The building blocks for the global university are already within reach.
BUILDING A GLOBAL UNIVERSITY
comprehensive and effective plan for foreign language preparation on our campuses
that has as a primary objective the attainment of at least conversational proficiency
in a second language for all our students.
Faculty searches are international and global experience is preferred.
The market today for exemplary scholars is truly worldwide, and our best
universities seek the highest-quality talent regardless of country of origin. We
need to continue to advertise our faculty searches in outlets that are accessible
to a worldwide audience and make sure that we have adequate funding to invite
candidates from abroad.
Faculty reward and tenure includes research, teaching, and service abroad.
Faculty are more likely to engage in international activities if they perceive direct
benefits from their participation. All of us have heard of junior faculty who led
students on an education abroad program who were informed that such activities
might hurt them when it comes to the tenure and promotion decision, or of
faculty who spent time abroad teaching on an exchange who were chastised for
abandoning departmental committee chores.
Upgrade senior international officers’ reporting relationships and place senior
international officers on key university councils and committees.
At our most internationalized institutions, like West Virginia University, The Ohio
State University, and the University of Minnesota, the SIO is charged with the task
of maintaining and strengthening the comprehensive internationalization of the
campus’s teaching, discovery, and engagement missions. Obviously, the more doors
there are between the SIO and the chief academic or executive officers, the greater
the expenditure in time and the less likely the SIO’s input will be presented as a
priority or with the necessary conviction.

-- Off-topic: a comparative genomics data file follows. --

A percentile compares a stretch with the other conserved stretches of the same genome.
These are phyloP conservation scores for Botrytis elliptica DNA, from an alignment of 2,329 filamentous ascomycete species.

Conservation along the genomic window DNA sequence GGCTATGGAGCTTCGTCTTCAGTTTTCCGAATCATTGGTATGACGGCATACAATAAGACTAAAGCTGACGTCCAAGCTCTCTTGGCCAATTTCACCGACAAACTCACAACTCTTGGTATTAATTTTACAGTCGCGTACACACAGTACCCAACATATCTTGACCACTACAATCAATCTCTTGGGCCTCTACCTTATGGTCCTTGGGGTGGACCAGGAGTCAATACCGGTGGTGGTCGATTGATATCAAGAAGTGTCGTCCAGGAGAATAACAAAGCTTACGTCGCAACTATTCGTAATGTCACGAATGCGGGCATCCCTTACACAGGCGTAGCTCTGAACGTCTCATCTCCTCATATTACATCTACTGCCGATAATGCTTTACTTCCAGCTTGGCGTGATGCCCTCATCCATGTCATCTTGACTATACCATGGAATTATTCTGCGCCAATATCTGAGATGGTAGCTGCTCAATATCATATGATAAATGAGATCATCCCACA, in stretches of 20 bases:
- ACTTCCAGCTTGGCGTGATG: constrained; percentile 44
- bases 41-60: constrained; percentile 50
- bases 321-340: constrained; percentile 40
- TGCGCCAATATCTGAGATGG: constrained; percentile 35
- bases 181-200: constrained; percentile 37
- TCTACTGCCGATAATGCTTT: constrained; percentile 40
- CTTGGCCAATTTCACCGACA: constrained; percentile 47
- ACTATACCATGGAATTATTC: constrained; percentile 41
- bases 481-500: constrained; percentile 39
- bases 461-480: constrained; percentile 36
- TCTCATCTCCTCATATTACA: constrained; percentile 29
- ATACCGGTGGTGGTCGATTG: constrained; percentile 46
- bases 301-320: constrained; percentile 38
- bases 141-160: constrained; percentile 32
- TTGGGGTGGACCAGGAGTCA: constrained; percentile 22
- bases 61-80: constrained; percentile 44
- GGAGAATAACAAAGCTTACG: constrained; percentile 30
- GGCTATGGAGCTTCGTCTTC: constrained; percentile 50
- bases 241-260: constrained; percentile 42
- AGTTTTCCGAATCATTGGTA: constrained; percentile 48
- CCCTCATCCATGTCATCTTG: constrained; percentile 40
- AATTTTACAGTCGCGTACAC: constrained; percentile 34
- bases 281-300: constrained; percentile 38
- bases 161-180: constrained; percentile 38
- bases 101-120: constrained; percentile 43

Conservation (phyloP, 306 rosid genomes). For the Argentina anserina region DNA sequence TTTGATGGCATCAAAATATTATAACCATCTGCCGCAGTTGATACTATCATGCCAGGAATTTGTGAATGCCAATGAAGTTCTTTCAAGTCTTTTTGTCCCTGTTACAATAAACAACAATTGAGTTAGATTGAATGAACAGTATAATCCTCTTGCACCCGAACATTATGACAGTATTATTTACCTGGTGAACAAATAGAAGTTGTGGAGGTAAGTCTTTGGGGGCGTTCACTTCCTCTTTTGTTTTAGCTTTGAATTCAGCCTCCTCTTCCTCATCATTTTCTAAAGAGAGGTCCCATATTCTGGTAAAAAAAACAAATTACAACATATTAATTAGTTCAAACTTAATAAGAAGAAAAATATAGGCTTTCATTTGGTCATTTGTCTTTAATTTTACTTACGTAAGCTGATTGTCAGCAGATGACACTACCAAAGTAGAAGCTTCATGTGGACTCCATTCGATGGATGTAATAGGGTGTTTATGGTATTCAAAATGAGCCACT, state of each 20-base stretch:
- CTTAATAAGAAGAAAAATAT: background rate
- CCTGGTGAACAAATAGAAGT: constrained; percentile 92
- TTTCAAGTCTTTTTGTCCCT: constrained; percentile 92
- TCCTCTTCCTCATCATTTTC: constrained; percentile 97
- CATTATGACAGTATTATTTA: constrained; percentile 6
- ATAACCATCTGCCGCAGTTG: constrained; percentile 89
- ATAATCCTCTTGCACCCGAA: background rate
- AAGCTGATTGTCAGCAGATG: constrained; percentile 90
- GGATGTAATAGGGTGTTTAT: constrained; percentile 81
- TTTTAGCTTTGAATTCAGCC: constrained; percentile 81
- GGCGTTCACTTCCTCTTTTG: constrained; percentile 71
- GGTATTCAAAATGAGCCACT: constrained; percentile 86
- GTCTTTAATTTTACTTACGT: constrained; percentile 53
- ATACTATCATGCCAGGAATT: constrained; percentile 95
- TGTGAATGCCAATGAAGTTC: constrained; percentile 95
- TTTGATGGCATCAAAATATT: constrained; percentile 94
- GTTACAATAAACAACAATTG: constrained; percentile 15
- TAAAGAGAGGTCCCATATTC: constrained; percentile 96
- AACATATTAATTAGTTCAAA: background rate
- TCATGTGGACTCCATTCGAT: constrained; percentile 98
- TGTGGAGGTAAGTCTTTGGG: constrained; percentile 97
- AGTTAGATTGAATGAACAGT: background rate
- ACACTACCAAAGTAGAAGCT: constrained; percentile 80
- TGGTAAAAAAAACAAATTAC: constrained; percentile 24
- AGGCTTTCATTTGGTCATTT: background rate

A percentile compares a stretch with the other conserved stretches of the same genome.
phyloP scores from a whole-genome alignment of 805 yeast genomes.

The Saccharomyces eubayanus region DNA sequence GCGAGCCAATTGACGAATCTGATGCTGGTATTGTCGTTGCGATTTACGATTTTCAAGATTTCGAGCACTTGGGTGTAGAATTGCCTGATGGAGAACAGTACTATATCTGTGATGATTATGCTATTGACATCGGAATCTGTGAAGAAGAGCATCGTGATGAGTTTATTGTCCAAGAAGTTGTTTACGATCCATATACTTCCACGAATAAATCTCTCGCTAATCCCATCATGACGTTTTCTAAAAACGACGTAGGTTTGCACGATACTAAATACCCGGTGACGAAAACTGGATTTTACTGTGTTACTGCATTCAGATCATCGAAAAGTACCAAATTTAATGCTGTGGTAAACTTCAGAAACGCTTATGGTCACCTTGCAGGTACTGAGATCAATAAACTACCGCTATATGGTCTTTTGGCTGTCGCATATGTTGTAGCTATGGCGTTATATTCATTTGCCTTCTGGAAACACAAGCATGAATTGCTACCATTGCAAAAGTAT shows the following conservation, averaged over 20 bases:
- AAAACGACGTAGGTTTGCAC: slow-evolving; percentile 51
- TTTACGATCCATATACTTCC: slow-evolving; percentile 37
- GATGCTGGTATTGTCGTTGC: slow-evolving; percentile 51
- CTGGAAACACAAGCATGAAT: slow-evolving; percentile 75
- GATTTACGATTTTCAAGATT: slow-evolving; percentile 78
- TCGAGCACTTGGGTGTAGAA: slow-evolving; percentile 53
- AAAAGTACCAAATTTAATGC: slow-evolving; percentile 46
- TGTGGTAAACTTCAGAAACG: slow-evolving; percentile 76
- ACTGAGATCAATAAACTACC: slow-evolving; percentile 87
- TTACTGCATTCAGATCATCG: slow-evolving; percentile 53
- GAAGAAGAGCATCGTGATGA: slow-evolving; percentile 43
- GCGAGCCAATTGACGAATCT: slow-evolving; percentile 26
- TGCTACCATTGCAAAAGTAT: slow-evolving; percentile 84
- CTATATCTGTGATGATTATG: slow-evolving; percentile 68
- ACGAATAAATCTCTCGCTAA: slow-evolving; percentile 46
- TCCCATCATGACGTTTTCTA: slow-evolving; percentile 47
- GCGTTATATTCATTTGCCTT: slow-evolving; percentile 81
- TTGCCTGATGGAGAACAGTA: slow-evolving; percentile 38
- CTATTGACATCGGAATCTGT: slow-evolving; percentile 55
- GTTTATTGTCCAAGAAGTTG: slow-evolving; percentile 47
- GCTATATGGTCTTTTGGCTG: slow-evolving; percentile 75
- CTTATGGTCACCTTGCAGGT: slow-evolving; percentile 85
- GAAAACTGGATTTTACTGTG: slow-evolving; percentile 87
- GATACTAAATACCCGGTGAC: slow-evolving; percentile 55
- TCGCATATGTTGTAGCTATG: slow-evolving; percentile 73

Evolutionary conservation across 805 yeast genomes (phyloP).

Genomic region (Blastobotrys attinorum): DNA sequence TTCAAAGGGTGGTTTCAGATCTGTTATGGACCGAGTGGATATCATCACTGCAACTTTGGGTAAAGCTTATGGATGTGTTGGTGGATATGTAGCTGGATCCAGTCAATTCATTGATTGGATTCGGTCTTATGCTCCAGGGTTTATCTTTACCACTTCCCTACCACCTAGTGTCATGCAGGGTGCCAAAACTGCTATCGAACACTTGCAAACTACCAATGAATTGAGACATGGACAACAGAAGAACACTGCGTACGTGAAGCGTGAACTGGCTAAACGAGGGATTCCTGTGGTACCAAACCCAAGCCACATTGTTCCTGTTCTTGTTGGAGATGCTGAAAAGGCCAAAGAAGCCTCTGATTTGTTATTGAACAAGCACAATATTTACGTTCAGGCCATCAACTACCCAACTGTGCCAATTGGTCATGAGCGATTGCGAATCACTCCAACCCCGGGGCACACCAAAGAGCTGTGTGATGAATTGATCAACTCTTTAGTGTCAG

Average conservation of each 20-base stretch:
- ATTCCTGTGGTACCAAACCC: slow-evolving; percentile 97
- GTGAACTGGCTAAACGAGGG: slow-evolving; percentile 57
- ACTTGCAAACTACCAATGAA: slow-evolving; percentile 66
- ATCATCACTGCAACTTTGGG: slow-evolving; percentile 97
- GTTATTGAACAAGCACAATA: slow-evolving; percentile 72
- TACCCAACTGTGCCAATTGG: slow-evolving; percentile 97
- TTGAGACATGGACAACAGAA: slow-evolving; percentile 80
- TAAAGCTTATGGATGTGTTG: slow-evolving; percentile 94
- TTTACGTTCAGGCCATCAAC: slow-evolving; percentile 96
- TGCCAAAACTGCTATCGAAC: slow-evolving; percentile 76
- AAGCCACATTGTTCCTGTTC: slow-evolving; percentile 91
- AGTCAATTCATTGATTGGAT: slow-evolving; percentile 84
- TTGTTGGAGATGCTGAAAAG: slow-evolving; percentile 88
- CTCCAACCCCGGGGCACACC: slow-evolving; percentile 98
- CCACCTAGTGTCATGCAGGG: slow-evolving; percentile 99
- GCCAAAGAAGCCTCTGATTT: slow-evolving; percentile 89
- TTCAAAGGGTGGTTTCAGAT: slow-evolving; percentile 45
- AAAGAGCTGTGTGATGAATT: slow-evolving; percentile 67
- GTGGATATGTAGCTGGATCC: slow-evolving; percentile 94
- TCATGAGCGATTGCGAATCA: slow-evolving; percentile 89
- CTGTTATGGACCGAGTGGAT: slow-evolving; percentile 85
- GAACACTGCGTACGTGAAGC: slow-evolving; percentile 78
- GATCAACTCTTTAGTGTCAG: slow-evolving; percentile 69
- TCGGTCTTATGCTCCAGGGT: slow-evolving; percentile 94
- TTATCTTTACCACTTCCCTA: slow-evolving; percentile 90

Embrace a holistic approach to the international student experience.
No institution of higher education can aspire to become truly global without an
active strategy to recruit and retain the highest-quality international students.
Gaining entry to our colleges and universities remains a priority for students
around the world, for they perceive that a degree from a top-flight U.S. institution
of higher education will not only equip them with a first-rate education, but will
likely position them favorably for a marketplace in the U.S. or abroad.
For obvious reasons, much attention vis-a-vis international students has focused on
barriers to recruitment. Often receiving scant attention are the barriers to retention.
to provide scholarships to students.
Frequently, the costs of program fees
(on top of tuition) serve to place
education abroad beyond the reach of
If our government and our
campuses are truly committed
to quality education abroad
opportunities for all students, we need
to move to a system where the costs
of education abroad — including the
costs of maintaining an education
abroad office — are built into tuition
(or in the case of public universities
and colleges, covered by tuition
and state revenues) so that students
attending institutions of higher
education pay the same whether or
not they participate in a learning
abroad experience. Learning abroad
is an academic priority and should be
treated and funded no differently from
other academic priorities.
Foreign language proficiency is a
requirement for all students and
efforts are made to customize language
instruction to fulfill every student’s
A truly internationalized major for
all students will require rethinking
how we develop foreign language
proficiency, a necessary component of
global competence. The multicultural
character of our societies and the
globalizing trend of the workplace
require foreign language competency
for graduates in the social and natural
sciences and in our professional
schools. Our challenge is to create a